“These results are in line with the prevalence of intra-sexual competition in primate groups and the greater need for individuals in the alpha role to assert their position vis-à-vis their own rather than the other gender.”

Vocalizations varied among the participants in the room, roughly following the researcher’s proposed hierarchy, except for the always shy, anesthesiologists who spoke and was spoken to infrequently. Another problem was despite case times of a little over one hour; the researchers were unable “to continuously calculate the gender composition in the OR,” because of the frequent exchanging of one helper for another. They concluded that “team membership in the OR is intermittent and ad hoc at best. … [challenging] the assumption that ‘a team’ exists as an entity and complicates the establishment of familiarity and the formation of shared goals.” 

A second, more technological approach to surgeon behavior

Perhaps to remove any observer effect or because watching surgery is in truth, pretty boring after the first few experiences, in a second study, the surgeon’s natural habitat was wired with cameras and microphones to record their behavior and utterances. This study was limited to only one surgical “family,” an attending surgeon and their children, three surgical fellows completing additional specific training in obesity or bariatric surgery. The researcher's cameras recorded one of their "rituals," a minimally invasive operation for obesity, sixty times. The researchers focused on the surgeon and fellows technical performance and their less technical chatter.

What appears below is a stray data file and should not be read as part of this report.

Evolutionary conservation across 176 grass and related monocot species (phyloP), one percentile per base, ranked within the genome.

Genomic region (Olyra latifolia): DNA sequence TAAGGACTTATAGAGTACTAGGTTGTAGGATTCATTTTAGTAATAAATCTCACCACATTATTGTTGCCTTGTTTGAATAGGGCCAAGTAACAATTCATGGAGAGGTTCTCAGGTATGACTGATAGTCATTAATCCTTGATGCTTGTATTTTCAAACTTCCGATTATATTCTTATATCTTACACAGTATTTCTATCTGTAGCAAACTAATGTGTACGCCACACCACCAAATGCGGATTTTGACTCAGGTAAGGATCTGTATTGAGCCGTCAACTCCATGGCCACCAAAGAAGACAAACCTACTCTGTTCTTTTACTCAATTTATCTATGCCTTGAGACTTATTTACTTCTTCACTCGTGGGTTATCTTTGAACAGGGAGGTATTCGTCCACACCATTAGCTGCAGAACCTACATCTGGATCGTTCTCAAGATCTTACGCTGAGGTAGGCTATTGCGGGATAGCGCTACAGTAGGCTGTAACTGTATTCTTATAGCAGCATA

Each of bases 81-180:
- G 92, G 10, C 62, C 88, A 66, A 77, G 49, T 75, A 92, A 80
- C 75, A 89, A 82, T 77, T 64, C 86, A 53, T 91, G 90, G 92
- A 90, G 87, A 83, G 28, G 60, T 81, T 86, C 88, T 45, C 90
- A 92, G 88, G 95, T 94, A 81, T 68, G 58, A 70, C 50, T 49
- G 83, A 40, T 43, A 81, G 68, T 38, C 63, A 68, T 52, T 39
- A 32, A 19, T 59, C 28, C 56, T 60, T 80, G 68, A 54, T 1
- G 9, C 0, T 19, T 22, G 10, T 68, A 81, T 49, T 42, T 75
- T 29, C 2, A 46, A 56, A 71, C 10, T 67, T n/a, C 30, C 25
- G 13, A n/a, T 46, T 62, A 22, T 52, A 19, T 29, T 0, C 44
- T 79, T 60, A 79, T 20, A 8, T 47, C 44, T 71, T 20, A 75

They found that fellows took longer to perform procedures than attending surgeons and had more “failures,” difficulty in carrying out a planned step of the ritual. 93% of these “failures,” were related to grasping tissue with insufficient force or errors of depth perception or orientation; failures of proprioception from working solely through instruments and video images versus actually holding tissue. [3] They were issues of skill, like a baby bird learning to fly. 

The communication between these creatures, more the domain of previously mentioned ethologists, was categorized not by conflict or cooperation but as positive or negative for specific topics, e.g., situational awareness, teamwork, decision making. As the previous explorers had discovered, most of the utterances came from the attending surgeon, directed evenly between the fellows and scrub nurse. And again, most verbalizations were positive, and the attending seemed to be teaching the fellows, alternately complementing, commenting and scolding on situational awareness, leadership, communication, teamwork and decision making. 

They found that the nurses also spoke amongst themselves, primarily positively but focused on their roles especially task management, situational awareness, communication, and teamwork. The researchers biggest discovery was that communication increased after a technical failure, error or it’s correction suggesting that “negative team behaviors probably preceded technical occurrences [failures], whereas more positive behaviors follow them,” especially between “the same two contributors to the team function: the surgeon and the scrub nurse.”